Why Biodiversity is Important
Services Provided by Biodiversity
WhyBiodiversity Is Important
Author: National Park Service
Source: National ParkService
Copyright: No protection is claimed in original U.S. Government works.
“If we were to wipe out insects alone on this planet, the rest of life and humanity with it would mostly disappear from the land. Within a few months.” —E. O Wilson
In his famous work, War of the Worlds, H. G.Wells describes how the Earth is invaded and occupied by Martians. The aliens triumph over all military and man-made devices, only to be defeated in the end by one of the “humblest things. . . upon this earth”—a microbial infection native to our planet for which the aliens have no immunity.
Humankind, like all species, is tied to the life, large and small, of this planet. Our health, our economics, and our lives depend upon its biodiversity.
ServicesProvided by Biodiversity
Biodiversity provides us with drinking water, oxygen to breathe, food, medicine, decomposition of waste, and helps our planet withstand natural disasters.
- Much of our food exists because of the ecological services of pollinators.
- Fish provide billions of people with essential animal protein.
- A variety of different animal types are used in agriculture and food production.
- Thousands of species of plants have been cultivated for consumption throughout human history
- Meat from native wildlife contributes to food and livelihoods in many countries.
- Many medicines are derived or modeled upon compounds provided by the natural world.
- Aspirin was originally made from willow tree bark.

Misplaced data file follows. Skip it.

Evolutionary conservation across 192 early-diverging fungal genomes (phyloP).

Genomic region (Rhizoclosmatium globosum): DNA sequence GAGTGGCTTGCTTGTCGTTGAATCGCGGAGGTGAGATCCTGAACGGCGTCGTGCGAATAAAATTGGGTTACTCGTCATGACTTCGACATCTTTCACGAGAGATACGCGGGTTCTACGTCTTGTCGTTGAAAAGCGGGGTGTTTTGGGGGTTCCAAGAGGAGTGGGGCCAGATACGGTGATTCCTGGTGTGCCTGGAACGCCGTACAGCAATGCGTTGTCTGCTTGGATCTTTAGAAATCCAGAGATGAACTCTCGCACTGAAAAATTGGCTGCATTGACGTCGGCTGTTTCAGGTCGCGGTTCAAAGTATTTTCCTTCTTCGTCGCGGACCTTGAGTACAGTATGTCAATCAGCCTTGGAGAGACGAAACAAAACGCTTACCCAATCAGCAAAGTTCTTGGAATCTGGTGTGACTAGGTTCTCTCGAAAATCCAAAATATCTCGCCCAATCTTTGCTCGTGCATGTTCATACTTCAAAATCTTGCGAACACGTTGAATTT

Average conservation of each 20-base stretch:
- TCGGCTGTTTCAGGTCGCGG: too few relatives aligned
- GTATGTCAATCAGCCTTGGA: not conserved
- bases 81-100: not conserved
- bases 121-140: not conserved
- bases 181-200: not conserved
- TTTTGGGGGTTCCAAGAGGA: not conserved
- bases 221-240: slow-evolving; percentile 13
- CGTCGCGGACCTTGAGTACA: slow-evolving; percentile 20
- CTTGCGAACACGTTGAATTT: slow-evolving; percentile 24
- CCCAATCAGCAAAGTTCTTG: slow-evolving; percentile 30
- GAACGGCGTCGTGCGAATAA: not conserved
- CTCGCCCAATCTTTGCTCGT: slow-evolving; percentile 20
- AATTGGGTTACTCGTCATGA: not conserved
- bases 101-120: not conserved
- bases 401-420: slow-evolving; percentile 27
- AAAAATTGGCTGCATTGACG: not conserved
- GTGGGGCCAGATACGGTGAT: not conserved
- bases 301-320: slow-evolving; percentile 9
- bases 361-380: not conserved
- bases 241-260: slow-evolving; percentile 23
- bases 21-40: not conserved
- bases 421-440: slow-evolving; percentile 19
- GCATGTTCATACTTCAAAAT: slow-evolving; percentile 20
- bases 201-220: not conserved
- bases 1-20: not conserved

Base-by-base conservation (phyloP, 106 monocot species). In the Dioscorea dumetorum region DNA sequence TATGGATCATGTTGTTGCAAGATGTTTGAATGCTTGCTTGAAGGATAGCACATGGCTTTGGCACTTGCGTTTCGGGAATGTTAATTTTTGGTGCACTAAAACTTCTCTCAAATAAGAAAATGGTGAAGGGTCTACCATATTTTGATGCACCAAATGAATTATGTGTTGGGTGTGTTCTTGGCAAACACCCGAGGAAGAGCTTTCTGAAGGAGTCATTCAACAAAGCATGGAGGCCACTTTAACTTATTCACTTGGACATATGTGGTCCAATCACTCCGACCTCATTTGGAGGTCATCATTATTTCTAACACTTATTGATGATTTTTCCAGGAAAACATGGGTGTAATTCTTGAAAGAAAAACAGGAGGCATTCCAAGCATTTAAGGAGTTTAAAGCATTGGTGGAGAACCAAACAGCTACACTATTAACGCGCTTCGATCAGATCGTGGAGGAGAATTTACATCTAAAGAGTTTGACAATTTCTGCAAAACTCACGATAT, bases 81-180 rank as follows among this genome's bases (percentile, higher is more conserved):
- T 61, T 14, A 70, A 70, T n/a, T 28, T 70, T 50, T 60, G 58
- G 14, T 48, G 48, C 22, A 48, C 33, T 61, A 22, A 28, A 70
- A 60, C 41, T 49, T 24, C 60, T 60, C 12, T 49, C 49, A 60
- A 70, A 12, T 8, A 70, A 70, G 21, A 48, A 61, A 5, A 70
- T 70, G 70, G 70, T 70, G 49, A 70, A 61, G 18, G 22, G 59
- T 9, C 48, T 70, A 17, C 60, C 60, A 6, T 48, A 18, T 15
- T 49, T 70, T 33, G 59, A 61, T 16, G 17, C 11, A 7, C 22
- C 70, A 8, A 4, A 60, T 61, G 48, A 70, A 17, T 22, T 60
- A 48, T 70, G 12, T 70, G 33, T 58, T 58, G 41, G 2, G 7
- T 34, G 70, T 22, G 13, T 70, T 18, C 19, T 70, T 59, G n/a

- The rosy periwinkle, a flower that grows in Madagascar, provided a treatment for Hodgkin’s disease, while a chemical from the saliva of leeches dissolves blood clots during surgery.
- Penicillin and tetracycline, as well as other antibiotics, are derived from microorganisms.
- Biodiversity sustains the water cycle (water moving over or under the ground, evaporating and transpiring into the atmosphere, then falling back to Earth as rain or snow) and is sustained by biodiversity.
- Transpiration (the movement of water through vegetation and soil) provides 62 percent of annual renewable fresh water on our planet.
- Groundwater (water that seeps underground) is the major source of drinking water for many people.
- Biodiversity cleanses and purify water. Wetland plants, for instance, help remove heavy metals and excessive levels of nutrients.
- Vegetation can affect local rainfall patterns. Large-scale removal of plants changes these patterns.
- Through photosynthesis, plants use carbon dioxide, sunlight and water to create energy and release oxygen. In turn plants and animals breathe in oxygen and exhale carbon dioxide.
- One of the biggest sources of oxygen is phytoplankton living near the ocean’s surface.
- Trees and other plants absorb ground level ozone, carbon monoxide, sulfur dioxide, and other greenhouse gases.
- Bacteria, fungi, worms, flying insects, beetles, and other living creatures are decomposers.
- Decomposers recycle carbon, nitrogen, and phosphorous - providing essential nutrients for new plants to grow. Without their work, it is possible that the Earth would be unable to support life.
Healing and Recovery from Natural Disasters
- A wide variety of species in an ecosystem provides an ecosystem with greater resistance to disease and pest outbreaks.
- Plants help protect soil from erosion.
- Bacteria, insects, plants and other living creatures release nutrients and help keep soils fertile.
- An ecosystem with rich biodiversity is more resilient and able to withstand the extinction of an individual species.